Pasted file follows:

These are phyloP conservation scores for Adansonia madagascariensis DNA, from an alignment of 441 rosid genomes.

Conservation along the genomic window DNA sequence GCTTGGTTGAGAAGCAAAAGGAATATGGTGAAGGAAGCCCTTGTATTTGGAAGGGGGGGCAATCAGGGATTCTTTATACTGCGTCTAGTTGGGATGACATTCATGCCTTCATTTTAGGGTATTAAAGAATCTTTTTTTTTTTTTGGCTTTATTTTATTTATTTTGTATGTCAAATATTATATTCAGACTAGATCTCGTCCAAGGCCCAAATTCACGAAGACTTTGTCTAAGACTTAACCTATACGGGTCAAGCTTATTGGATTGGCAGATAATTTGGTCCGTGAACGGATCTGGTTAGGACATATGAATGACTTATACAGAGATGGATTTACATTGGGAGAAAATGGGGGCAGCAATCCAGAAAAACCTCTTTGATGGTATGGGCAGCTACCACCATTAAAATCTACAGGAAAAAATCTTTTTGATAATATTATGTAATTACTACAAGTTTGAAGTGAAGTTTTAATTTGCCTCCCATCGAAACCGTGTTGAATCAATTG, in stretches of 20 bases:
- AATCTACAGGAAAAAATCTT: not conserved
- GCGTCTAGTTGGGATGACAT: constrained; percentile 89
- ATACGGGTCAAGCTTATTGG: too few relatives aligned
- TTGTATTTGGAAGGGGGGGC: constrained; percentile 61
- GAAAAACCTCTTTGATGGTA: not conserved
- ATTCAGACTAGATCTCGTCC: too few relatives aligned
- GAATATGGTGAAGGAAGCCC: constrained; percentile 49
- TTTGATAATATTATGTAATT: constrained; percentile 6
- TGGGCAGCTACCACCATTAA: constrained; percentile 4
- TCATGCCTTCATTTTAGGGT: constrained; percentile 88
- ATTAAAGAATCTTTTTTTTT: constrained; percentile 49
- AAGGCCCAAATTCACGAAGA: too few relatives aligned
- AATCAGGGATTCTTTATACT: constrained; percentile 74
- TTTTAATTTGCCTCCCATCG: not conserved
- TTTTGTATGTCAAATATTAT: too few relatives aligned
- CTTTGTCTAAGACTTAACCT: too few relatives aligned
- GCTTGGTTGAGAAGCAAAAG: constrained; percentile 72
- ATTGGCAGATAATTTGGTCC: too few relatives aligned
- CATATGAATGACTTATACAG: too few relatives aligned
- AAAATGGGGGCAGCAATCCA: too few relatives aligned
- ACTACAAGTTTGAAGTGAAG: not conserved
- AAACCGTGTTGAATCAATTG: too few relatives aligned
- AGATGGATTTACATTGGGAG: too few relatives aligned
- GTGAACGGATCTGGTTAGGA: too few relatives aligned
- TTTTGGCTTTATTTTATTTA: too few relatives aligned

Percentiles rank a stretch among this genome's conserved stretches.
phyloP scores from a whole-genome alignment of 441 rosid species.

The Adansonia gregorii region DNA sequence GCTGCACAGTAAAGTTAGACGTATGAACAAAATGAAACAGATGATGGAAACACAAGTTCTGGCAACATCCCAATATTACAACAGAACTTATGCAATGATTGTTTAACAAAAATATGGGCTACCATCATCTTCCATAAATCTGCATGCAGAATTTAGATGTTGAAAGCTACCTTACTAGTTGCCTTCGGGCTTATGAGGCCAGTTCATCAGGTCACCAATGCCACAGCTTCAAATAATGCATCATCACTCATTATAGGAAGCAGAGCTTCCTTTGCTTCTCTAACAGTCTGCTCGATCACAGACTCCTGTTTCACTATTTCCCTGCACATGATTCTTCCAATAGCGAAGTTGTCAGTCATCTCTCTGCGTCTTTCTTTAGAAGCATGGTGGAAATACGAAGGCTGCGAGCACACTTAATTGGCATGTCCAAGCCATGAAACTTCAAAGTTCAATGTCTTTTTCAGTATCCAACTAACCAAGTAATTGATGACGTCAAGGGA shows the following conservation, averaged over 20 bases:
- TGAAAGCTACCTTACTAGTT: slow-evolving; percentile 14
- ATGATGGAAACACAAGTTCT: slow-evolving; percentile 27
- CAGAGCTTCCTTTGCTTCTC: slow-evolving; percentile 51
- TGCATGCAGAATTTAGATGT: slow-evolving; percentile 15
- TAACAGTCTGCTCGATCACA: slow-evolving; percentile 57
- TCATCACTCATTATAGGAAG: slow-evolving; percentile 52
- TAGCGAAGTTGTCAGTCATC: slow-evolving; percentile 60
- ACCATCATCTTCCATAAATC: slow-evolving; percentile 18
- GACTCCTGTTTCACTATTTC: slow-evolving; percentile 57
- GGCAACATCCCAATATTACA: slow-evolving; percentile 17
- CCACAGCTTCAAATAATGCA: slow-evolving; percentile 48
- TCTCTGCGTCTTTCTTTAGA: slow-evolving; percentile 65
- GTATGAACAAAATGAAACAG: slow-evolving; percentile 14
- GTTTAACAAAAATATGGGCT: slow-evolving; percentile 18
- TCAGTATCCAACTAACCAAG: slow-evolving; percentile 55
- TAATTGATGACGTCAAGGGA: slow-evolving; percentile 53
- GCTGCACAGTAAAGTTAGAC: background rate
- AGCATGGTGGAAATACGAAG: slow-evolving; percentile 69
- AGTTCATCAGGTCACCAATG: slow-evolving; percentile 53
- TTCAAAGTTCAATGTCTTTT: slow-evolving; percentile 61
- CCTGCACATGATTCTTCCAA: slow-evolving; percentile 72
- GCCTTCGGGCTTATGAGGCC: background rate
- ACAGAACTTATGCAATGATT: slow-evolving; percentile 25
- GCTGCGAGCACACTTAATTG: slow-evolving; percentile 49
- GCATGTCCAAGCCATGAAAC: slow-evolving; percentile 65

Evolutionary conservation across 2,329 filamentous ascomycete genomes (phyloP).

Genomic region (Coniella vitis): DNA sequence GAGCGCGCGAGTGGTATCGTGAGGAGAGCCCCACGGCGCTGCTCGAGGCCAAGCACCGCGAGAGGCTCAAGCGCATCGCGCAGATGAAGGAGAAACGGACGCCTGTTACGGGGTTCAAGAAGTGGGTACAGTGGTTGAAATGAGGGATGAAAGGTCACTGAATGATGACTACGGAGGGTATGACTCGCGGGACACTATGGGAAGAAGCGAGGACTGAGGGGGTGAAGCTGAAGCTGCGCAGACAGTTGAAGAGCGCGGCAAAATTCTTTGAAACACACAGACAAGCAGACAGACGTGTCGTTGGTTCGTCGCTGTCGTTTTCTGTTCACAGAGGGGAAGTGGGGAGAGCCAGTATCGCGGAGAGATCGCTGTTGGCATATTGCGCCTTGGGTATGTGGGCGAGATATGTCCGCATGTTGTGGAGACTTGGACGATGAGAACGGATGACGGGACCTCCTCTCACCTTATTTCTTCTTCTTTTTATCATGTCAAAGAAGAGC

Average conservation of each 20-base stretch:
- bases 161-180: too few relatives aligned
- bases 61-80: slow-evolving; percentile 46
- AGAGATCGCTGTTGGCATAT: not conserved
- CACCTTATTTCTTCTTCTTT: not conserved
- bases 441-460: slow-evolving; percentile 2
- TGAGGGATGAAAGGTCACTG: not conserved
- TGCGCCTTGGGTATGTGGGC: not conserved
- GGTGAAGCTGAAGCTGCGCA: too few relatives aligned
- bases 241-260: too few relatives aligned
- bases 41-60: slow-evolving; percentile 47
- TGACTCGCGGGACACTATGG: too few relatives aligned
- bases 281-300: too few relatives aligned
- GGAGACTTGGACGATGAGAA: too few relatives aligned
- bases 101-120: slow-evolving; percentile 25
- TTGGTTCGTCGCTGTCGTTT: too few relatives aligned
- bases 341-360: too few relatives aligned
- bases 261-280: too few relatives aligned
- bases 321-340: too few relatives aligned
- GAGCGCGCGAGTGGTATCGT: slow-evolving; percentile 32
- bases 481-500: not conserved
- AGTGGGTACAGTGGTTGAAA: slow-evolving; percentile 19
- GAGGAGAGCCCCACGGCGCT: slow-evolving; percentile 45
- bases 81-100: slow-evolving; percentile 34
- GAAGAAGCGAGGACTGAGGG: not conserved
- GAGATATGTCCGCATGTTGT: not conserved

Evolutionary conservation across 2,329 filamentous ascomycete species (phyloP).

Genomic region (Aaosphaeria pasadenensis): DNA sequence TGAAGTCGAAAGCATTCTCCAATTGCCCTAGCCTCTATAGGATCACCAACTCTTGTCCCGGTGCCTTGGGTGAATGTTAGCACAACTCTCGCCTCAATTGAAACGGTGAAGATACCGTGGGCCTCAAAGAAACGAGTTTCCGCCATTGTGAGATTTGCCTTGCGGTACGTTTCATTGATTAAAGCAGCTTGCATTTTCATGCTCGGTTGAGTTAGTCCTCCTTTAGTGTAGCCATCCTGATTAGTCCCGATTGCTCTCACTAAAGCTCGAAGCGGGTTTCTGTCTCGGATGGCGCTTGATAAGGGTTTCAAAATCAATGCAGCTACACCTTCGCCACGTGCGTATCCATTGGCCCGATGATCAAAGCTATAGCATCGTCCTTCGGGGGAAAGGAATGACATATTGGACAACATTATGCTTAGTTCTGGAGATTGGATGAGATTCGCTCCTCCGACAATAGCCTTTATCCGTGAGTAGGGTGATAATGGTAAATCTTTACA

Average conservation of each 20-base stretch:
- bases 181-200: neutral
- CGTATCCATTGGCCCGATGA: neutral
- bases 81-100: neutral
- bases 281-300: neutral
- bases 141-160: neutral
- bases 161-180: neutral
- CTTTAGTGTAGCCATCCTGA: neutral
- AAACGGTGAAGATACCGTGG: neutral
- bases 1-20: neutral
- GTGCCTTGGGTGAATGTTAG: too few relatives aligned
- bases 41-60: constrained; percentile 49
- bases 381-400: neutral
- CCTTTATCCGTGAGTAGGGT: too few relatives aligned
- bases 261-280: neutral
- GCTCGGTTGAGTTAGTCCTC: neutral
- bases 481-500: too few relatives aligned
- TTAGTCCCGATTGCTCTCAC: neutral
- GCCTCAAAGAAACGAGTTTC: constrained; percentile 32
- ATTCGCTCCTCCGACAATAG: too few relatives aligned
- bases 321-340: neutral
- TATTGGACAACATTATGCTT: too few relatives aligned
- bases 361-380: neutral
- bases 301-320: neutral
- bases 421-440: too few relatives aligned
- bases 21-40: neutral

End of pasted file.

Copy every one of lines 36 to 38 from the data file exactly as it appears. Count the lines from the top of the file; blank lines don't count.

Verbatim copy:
- TCATCACTCATTATAGGAAG: slow-evolving; percentile 52
- TAGCGAAGTTGTCAGTCATC: slow-evolving; percentile 60
- ACCATCATCTTCCATAAATC: slow-evolving; percentile 18